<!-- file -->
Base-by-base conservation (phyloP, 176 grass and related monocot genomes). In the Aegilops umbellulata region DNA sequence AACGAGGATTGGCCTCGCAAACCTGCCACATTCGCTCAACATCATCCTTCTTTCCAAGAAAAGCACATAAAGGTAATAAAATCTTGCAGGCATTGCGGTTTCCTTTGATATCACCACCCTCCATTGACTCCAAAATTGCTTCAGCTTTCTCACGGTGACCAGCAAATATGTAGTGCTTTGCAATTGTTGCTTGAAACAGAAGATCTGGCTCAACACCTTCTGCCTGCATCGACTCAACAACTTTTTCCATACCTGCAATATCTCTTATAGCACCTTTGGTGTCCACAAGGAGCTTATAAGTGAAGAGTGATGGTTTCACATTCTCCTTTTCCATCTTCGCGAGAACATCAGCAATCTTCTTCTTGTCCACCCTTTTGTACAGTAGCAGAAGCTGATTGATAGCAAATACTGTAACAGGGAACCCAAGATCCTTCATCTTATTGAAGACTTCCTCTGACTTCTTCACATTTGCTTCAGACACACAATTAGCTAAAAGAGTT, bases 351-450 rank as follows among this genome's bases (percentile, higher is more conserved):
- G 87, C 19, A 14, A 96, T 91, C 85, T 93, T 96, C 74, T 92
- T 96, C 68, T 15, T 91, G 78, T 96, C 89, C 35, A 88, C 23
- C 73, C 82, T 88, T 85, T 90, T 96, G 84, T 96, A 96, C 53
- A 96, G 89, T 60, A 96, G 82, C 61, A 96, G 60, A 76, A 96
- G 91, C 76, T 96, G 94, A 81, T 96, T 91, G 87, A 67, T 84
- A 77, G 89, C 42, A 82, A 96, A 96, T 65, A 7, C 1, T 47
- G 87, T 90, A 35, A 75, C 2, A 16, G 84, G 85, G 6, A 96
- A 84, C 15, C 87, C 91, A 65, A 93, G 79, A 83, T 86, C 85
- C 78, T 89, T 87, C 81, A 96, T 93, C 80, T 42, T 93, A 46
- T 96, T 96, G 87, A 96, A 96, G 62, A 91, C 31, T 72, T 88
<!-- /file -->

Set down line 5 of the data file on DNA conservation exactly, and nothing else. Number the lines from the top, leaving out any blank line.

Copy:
- A 96, G 89, T 60, A 96, G 82, C 61, A 96, G 60, A 76, A 96